The teak-faced Peter Mullan is a foreman at a ship-building factory in Scotland. A magnificent ship slides down the ways and Mullan has been rendered "redundant." His buddies -- Mad Bob, Merve the Perv, and the rest -- are sympathetic but life goes on. Mullan's wife, the matronly Brenda Blethyn, tries for the third time to pass the test and get a job as a bus driver. Things look pretty bleak. But then Mullan, by now steeped in a voiceless despair, looks into the sea and has an epiphany. So he swims the English channel.
This is a low-key story for grown-ups. Nobody's head gets wrenched off. The ending is a bit much in some ways but at least nobody bursts into sobs and there is no triumphant music on the sound track. Nope. The movie is as flinty as the people inhabiting it.
There is a kind of sub-theme, something between Mullan and his son Bob. They don't get along because of some childhood contretemps. That's straightened out in the end too.
I enjoyed it. Mullan is an ordinary middle-aged guy with a bit of flab and a lot of determination. He's so proud that he keeps his plan to swim the channel even from his wife, if not from his partners in crime. I didn't understand why, except that it provides an opportunity for the introduction of some humor ("I think he's having an affair") and a little tension ("Why wouldn't you even tell me -- your own wife?") to keep the story from dragging.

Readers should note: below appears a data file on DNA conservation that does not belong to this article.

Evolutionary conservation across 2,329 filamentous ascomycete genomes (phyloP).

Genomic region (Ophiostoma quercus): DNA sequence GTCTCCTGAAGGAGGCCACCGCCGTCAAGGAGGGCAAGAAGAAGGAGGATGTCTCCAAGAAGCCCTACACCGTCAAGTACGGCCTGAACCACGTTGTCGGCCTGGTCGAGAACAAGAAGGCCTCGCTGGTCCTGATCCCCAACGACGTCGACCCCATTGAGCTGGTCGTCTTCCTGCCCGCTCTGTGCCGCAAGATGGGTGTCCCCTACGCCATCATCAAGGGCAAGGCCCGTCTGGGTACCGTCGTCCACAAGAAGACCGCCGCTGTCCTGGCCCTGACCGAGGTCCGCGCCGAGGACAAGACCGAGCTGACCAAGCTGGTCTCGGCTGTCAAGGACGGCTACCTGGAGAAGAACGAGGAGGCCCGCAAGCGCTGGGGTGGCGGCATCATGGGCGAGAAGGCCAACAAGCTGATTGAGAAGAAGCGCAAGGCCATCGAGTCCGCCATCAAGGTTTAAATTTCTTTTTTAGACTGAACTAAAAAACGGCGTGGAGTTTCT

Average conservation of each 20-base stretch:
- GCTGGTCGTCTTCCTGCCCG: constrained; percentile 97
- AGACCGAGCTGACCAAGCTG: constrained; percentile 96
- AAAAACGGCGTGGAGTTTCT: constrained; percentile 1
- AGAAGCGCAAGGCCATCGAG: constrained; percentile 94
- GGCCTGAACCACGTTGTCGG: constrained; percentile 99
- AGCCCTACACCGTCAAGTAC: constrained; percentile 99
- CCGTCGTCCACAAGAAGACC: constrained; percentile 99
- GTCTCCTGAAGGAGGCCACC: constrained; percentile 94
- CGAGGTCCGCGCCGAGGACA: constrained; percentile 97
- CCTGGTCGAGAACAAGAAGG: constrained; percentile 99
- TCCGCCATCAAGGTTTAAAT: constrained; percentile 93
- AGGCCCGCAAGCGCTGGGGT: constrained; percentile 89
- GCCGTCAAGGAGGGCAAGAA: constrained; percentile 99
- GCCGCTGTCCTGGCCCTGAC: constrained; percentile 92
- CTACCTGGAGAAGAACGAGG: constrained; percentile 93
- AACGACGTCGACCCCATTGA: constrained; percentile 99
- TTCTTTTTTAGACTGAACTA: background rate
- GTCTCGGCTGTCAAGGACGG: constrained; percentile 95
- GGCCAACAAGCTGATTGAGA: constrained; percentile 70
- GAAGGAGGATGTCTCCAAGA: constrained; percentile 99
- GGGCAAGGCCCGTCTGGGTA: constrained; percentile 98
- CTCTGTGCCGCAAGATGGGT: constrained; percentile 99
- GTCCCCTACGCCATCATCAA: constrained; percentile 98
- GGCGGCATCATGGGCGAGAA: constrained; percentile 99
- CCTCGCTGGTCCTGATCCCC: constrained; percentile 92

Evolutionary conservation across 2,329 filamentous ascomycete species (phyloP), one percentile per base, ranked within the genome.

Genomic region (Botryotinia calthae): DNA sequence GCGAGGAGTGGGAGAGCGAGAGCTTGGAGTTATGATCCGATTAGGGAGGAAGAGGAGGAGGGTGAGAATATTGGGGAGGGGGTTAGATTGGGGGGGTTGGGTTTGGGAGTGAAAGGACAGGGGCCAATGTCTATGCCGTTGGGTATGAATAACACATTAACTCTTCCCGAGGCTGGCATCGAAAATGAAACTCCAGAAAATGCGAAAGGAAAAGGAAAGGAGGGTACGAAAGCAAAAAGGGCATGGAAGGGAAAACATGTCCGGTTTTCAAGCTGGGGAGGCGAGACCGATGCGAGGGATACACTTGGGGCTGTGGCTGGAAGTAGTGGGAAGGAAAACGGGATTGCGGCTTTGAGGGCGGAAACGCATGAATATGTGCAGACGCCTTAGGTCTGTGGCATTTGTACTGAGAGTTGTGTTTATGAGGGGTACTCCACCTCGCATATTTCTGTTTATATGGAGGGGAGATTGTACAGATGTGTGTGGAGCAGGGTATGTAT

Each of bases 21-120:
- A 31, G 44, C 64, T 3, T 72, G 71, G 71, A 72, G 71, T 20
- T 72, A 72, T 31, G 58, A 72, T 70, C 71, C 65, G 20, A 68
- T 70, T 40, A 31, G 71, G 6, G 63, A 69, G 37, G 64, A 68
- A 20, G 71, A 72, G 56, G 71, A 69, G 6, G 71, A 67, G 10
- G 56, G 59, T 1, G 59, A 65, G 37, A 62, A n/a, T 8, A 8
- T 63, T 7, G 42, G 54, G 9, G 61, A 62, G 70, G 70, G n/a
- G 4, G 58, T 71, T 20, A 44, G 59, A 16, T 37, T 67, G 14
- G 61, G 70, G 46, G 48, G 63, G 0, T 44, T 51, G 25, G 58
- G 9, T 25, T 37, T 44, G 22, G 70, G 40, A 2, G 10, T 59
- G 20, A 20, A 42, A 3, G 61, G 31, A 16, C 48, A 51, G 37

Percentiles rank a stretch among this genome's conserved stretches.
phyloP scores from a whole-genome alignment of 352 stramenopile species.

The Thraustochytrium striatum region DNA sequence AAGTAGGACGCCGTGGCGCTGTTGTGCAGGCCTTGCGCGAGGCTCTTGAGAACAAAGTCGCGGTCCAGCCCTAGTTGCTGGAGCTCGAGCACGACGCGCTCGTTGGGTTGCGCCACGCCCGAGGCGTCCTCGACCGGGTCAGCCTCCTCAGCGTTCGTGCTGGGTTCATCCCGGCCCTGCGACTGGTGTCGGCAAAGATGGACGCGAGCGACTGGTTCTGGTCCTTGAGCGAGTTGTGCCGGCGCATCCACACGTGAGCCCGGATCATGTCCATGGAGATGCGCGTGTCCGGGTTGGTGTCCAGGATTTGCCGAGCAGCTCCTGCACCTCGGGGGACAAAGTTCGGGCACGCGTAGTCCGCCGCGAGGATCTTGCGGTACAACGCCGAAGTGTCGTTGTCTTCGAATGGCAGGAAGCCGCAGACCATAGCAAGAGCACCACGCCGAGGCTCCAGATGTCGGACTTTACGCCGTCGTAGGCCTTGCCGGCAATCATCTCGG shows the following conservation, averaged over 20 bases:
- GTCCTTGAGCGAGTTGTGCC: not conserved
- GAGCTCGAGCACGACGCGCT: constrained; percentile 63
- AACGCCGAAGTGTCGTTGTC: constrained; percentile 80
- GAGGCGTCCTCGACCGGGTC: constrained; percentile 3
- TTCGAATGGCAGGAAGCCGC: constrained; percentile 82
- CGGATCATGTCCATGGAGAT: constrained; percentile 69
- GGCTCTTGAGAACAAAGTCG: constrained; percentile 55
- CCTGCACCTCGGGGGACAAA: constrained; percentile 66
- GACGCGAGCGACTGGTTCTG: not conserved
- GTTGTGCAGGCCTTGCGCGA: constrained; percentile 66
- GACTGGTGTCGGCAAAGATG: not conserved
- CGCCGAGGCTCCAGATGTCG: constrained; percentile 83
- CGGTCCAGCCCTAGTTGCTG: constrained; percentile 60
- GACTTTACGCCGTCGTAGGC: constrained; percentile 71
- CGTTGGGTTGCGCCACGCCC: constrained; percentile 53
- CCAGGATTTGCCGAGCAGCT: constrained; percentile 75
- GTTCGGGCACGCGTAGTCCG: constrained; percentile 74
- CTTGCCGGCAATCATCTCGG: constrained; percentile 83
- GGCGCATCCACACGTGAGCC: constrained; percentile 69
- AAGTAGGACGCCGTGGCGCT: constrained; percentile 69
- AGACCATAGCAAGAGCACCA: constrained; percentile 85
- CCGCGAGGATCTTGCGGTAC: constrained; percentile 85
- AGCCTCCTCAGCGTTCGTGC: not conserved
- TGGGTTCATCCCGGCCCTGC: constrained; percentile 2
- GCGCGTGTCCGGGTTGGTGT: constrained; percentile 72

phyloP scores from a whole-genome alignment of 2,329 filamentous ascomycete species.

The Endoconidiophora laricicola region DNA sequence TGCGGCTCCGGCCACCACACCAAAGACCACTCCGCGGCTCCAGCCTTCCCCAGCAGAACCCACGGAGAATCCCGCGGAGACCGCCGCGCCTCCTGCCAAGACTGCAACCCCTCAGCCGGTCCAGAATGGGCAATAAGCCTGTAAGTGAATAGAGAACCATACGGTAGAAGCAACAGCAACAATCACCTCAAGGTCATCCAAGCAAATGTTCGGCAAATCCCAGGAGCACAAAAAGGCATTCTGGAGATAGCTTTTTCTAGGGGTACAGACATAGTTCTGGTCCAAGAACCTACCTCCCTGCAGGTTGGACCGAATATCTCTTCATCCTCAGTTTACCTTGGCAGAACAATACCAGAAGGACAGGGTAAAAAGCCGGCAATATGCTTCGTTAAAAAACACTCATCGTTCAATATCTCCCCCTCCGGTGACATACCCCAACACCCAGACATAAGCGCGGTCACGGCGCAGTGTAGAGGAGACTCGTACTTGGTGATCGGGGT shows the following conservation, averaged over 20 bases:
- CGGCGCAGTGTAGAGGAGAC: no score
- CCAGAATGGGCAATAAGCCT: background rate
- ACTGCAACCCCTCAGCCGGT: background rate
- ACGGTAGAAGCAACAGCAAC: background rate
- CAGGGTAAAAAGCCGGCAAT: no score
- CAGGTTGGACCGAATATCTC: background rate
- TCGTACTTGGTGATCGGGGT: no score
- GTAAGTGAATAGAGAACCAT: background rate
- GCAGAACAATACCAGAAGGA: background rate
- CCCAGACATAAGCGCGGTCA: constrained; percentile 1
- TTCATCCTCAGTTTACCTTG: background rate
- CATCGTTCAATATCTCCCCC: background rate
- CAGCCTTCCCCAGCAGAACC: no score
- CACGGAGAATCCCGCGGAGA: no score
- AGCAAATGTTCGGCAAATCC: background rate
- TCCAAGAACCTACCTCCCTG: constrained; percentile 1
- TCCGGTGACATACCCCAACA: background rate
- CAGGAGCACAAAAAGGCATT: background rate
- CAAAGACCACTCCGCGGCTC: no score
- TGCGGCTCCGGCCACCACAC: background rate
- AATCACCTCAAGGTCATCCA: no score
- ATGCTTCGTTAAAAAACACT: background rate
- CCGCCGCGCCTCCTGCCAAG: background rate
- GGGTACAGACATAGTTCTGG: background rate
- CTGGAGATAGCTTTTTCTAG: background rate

Speaking of humor, there are amusing incidents and characters who are unwittingly funny. Well -- one example. To be entered officially into the Guiness book of world records, Mullan needs to be accompanied in his swim by a boat, which he is not allowed to touch. But Mullan and his pals don't HAVE a boat. But they get a tip. Mad Bob has a boat he could lend them but Mullan has to arm wrestle Bob to win the favor.
So the two men -- Mullan and Mad Bob -- strip off their jackets, clear the table in the pub, place their elbows, clasp hands, and stare at each other, waiting for the "Go" signal. Everyone expects a Herculean struggle, just like the ones they've seen in every other movie with an arm wrestling contest. Instead -- Wham! -- and Mullan instantly flattens Bob's hand. Bob cheerfully agrees to lend them his boat.
I won't go on about this except to say that the cinematography is splendid without in any way being splashy, so to speak. See it. Everybody needs to smile now and then.
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